Skip to content

No change to tax increase as city adopts budget amendment

Total expenditures for 2024 set at $152.92 million
Council adopted the amended 2024 - 2028 Five-year Financial Plan at its May 6 regular meeting. (The Nothern View file photo)

There are no big surprises for Prince Rupert property taxpayers following the adoption of an amendment to the city’s Five-Year Financial Plan at the regular council meeting May 6.

Due to plans for major infrastructure renewal starting this year, council got a head start on budget season by preparing and adopting the five-year plan well ahead of schedule in December 2023, which included a 7.7 per cent tax increase.

It was noted then that this would necessitate a bylaw amendment in the spring once budget estimates were refined and 2024 assessment values were available.

While the amended plan includes an additional $2.69 million in general spending, only $131,000 in additional mandatory employment-related costs (MERCs) threatened to impact property taxes. The additional cost to the city was due to pension and WCB premiums being higher than originally budgeted.

However, increased property tax revenue of $831,000 from revised non-market property assessments more than offset that cost so no increase to the 7.7 per cent tax increase was necessary.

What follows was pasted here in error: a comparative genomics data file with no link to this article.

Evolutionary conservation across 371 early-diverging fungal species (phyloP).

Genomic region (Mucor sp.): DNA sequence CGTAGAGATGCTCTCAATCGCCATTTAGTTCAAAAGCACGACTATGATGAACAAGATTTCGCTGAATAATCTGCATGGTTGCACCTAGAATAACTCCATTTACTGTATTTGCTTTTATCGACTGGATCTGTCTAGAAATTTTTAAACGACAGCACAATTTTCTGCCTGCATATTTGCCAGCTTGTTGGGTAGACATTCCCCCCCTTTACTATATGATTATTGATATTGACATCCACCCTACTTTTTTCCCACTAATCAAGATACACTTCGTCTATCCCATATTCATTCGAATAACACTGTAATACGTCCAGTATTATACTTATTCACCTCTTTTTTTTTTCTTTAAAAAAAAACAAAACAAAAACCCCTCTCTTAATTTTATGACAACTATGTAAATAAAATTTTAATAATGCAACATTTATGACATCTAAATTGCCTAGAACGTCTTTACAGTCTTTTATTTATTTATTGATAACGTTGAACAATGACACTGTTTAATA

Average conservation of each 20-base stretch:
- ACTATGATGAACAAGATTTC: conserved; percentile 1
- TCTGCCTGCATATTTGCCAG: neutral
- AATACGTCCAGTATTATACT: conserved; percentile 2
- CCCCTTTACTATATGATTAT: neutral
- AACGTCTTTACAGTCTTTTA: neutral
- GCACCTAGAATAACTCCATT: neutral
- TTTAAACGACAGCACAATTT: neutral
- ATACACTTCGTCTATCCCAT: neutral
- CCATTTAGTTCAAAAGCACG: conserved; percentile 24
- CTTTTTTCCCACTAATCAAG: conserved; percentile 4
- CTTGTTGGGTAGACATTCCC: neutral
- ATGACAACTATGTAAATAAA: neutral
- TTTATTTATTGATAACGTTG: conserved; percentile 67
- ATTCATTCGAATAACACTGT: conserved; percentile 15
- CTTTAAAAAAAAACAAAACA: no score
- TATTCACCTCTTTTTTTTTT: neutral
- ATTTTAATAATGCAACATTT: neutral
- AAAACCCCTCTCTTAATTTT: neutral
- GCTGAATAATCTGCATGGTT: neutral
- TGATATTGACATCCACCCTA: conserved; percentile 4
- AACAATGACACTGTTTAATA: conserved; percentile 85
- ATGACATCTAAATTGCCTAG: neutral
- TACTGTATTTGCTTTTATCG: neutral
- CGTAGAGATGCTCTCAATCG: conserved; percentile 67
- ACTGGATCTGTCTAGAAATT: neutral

The remaining $700,000 was used to fund the replacement of firefighting self-contained breathing apparatuses (SCBAs), which were initially going to be funded by capital reserves. Since capital reserves are dwindling the funding source was switched, explained a staff report to council.

All of the other changes to the general budget were within grant-funded or loan-funded projects and will not affect property taxes.

On the capital projects side of the budget, $33.84 million in allocated spending for water system renewal was pushed to 2025 due to timelines changing.

The city also reduced its water utility 2024 operational budget by $87,000 in anticipation of reduced costs as water mains are replaced.

Both the amended financial plan and tax bylaws were passed unanimously at the May 6 meeting. The city must submit them to the province by May 13 by statute.


Municipal property taxes remain the largest non-grant source of revenue at 19 per cent or $28.46 million.

Residential property taxes are the largest contributor to overall property taxes at 32 per cent or $8.96 million, followed by major industry (26 per cent) and business (23 per cent).

The city approved $485,976 in permissive tax exemptions on 47 properties for 2024. The single largest of these is $156,630 for the Prince Rupert Performing Arts Society (Lester Centre).

Permissive tax exemptions include by statute $7,774 for 15 places of worship. The Salvation Army tops this list at $1,562.

Total expenditures for 2024 are $152.92 million including an operating budget of $79.2 million, sewers at $20.88 million, sold waste at $12.26 million and water at $40.58 million.

Policing remains the single biggest operating expense at $7.35 million followed by fire protection at $5.48 million.

Thom Barker

About the Author: Thom Barker

After graduating with a geology degree from Carleton University and taking a detour through the high tech business, Thom started his journalism career as a fact-checker for a magazine in Ottawa in 2002.
Read more